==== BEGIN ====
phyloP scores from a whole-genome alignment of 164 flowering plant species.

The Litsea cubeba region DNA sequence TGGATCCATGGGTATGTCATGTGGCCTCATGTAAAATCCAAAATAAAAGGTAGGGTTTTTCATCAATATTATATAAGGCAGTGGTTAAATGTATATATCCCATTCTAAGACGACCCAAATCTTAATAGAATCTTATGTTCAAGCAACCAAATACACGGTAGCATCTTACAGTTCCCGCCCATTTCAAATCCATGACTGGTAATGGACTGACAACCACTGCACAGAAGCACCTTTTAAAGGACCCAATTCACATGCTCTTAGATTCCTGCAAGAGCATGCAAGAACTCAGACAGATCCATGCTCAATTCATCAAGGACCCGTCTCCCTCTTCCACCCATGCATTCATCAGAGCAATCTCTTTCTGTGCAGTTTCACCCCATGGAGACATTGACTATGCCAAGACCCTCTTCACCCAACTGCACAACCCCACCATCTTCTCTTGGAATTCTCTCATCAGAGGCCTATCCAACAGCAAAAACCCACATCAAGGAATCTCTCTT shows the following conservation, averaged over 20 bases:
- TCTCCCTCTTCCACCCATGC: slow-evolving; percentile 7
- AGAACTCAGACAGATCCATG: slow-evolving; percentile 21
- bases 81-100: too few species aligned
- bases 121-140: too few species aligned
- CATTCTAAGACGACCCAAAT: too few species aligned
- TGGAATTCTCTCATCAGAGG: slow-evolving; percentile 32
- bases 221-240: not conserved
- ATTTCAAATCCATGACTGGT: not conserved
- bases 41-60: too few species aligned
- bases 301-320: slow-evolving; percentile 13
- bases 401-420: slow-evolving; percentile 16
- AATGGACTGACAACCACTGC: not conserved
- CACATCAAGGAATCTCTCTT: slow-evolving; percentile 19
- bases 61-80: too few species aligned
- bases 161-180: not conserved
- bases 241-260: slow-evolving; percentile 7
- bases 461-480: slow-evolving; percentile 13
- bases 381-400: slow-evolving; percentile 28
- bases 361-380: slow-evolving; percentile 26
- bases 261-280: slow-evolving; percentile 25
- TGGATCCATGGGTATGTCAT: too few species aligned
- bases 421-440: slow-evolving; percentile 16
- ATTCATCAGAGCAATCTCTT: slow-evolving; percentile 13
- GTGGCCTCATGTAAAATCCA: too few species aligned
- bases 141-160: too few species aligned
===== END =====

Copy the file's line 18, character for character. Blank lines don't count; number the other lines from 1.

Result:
- bases 241-260: slow-evolving; percentile 7